Lawmaking officially began last week in most states, and it should surprise no one that abortion is again high on the list of priorities for a number of legislatures going into 2015.
Since the 2010 election tipped statehouses Republican, states adopted 231 new abortion restrictions. Last year alone, 15 states enacted 26 new abortion controls, according to the Guttmacher Institute.
With all those news laws on the books, one might ask, just what’s left to curb? Yet armed with hundreds of pre-written bills—drawn up by model legislation organizations Americans United for Life and the National Right to Life Committee—state lawmakers are finding new ways to make an abortion even harder to get in the new year.
How many of the bills will actually make it to law also remains to be seen, but those that do are almost guaranteed to face opposition in the courts from pro-abortion groups. Organizations like the American Civil Liberties Union and Planned Parenthood are fighting the most radical anti-abortion bills of 2014 in courts right now.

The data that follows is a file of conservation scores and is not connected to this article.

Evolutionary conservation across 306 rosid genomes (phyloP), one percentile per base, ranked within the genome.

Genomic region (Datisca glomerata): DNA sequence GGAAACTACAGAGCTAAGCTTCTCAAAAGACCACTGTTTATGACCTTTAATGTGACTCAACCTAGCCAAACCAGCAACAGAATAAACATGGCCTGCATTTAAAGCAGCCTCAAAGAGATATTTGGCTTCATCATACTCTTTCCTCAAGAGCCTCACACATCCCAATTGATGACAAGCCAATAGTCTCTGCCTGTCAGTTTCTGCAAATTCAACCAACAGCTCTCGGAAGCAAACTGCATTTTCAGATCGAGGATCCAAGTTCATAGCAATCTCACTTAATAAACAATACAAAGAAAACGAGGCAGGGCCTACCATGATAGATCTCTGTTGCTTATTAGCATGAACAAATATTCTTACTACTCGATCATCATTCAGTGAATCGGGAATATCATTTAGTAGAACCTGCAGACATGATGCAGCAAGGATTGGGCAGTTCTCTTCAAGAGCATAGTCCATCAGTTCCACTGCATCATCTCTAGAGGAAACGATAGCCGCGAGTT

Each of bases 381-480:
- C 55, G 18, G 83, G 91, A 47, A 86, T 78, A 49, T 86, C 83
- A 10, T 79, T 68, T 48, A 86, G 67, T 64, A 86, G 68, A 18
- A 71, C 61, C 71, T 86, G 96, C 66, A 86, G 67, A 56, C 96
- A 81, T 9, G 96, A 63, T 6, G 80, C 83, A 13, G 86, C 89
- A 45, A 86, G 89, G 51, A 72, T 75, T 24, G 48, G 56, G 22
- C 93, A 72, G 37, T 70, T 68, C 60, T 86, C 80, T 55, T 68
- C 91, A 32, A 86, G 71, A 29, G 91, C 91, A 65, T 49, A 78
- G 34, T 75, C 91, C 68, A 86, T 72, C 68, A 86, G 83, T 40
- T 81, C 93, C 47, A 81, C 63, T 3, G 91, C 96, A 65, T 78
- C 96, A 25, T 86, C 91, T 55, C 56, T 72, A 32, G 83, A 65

A 2013 Texas law has shuttered more than half of the clinics in the state and threatens to close almost all of the rest. A federal appeals court will soon decide whether the new regulations, which require Texas clinics to meet the same standards as ambulatory surgery centers, have imposed an “undue burden” on women who would have to drive hundreds of miles to reach a provider.
The ACLU is also fighting to overturn an Alabama law that could effectively put on trial minors seeking an abortion without parental consent. Under the law, a girl who goes before the court to argue she is mature enough to make her own medical decisions, or that she is the victim of abuse or rape, may also face opposing counsel in the form of a court-appointed lawyer who would represent the fetus and could even call witnesses to testify on the unborn’s behalf.
Those legal battles don’t seem to be doing anything to deter future legislation, however. Here’s a look at the states that have gotten an early start at rolling back Roe v. Wade: